A Free-Market Energy Blog

Dessler to Debate ‘Climate Flat Earther’ Koonin: Why?

By Robert Bradley Jr. -- August 11, 2022

“[Andrew] Dessler said he would not debate the science because it isn’t a ‘both sides’ issue. ‘I think you overestimate the ability to settle these issues in a debate,’ Dessler told [Joe] Rogan.” (here)

“[Steven Koonin]’s a climate flat earther…. He’s just a old white dude whose vast experience in the halls of power gives him a unique ability to point out the errors that other people make? Nope.” (here)

So why is angry Andrew Dessler, Professor of Atmospheric Science at Texas A&M University, going to debate “flat earther” Steven Koonin of New York University? As it now now stands, on Monday August 15, 2022, the two will square away on the resolution: Climate science compels us to make large and rapid reductions in greenhouse gas emissions.

This is strange. Dessler is clearly on record as not wanting to legitimize non-alarmist science. Dessler’s mentor Michael Mann has been clear on this:

All of the noise right now from the climate change denial machine, the bots & trolls, the calls for fake “debates”, etc. Ignore it all….Report, block. Don’t engage.

Second, Dessler has disengaged from mainstream climate economics. (“In order to solve the climate problem, the first thing we need to do is ignore the economists,” he stated.) But physical change just opens up the question of good or bad, unless the verdict is the Deep Ecology standard of nature-is-optimal, nature-is-fragile, human influence is bad-to-catastrophic.

Human betterment is surely the standard–the one that Alex Epstein has set for the energy/climate debate with little pushback (as far as I know). So how does increasing atmospheric concentrations of carbon dioxide (CO2) emissions impact life, liberty, and welfare? How do costs and benefits compare, particularly current costs versus future unknown benefits?

Monday’s Debate

The Oxford-style debate is hosted by the SoHo Forum, a libertarian organization, sponsored by the Reason Foundation. It describes itself as featuring “topics of special interest to libertarians and aims to enhance social and professional ties within the NYC libertarian community.”

There will be a tally of votes before and after the debate, and let me guess that Dessler will “win” the debate over Koonin, hands-down. In a previous debate with Alex Epstein before a free market group in Colorado, Dessler complained that “those people hated me.” He must expect the votes this time to give him sweet revenge. My guess is that the huge Left network has done its part to fill the seats to avoid any semblance of public belief in “flat earth climate science.” Just color me suspicious….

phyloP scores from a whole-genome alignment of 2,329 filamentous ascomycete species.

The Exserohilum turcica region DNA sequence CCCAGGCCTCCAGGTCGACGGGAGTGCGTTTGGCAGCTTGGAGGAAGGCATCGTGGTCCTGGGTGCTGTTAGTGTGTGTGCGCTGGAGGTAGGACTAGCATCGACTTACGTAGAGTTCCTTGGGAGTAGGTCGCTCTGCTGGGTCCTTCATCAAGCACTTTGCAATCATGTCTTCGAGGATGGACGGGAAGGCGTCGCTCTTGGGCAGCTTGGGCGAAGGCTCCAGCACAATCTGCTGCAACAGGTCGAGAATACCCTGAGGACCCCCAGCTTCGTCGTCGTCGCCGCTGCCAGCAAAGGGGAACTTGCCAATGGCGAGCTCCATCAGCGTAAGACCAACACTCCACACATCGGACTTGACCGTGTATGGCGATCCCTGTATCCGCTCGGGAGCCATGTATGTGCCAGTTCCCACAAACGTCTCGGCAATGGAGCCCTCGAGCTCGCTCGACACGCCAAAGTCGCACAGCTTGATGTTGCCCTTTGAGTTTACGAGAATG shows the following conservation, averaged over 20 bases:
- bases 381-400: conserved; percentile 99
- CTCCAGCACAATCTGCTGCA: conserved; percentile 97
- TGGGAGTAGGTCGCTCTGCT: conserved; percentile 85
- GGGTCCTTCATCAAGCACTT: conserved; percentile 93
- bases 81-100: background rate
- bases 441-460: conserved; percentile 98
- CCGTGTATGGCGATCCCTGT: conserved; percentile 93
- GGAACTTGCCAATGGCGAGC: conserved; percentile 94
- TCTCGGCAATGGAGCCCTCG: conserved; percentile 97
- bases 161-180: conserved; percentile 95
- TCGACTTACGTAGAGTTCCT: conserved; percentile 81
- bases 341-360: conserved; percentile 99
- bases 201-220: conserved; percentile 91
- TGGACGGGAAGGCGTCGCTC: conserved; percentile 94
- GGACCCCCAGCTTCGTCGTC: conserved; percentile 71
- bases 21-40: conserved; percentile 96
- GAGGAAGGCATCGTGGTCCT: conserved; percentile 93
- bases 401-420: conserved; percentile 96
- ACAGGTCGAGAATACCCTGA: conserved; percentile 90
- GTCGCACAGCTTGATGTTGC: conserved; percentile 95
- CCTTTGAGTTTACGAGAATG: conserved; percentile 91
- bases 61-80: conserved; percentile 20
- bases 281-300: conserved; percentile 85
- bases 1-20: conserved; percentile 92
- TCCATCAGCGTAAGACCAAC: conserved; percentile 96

Advantage Koonin

Koonin has the superior case. The affirmative, Climate science compels us to make large and rapid reductions in greenhouse gas emissions, doesn’t play well anymore for several reasons:

  • The Green New Deal in the U.S. and Net Zero abroad have predictably brought forth the ‘energy crisis’ of price inflation and shortages.
  • Governments are pouring good money after bad to keep the Green New Deal/Net Zero fantasy afloat. There is no evidence of ‘competitiveness’ between politically correct energies and consumer-chosen energies. Thus, any serious attempt to reduce federal budget deficits and monetary inflation will neuter the wind, solar, and EV industries.
  • The developing world is plowing ahead with fossil fuel reliance with just enough wind and solar for greenwashing. Net Zero as it now stands is dead as COP27 will have to recognize.
  • The U.S. oil and gas sector has replenished its capital for greater open-ended production in the years and decades ahead.

The free market policy of anticipation and adaptation is really the only game in town; there is no plausible mitigation strategy along the lines of the above affirmative resolution.

Expect Dessler to rely on Stanford engineer Mark Jacobson to argue, Amory Lovins-style, that massed forced transformation is not only a free lunch but one you are paid to eat. No oil, no natural gas, no coal, no carbon capture and storage, no nuclear–just sun, wind, water, and storage.

This imagined utopia is a dystopia of getting from dense mineral energies to dilute, intermittent ones. But central planners have long been subject to a fatal conceit, and engineering is not economics. Coercion and false assumptions are no substitute for a market of willing buyers and sellers under private property and the rule of law.

Andrew Dessler, having ditched economics, can embrace engineering models of totalitarian repurposed human action. But he is the outlier–and, to use his own term, an energy flat-earther.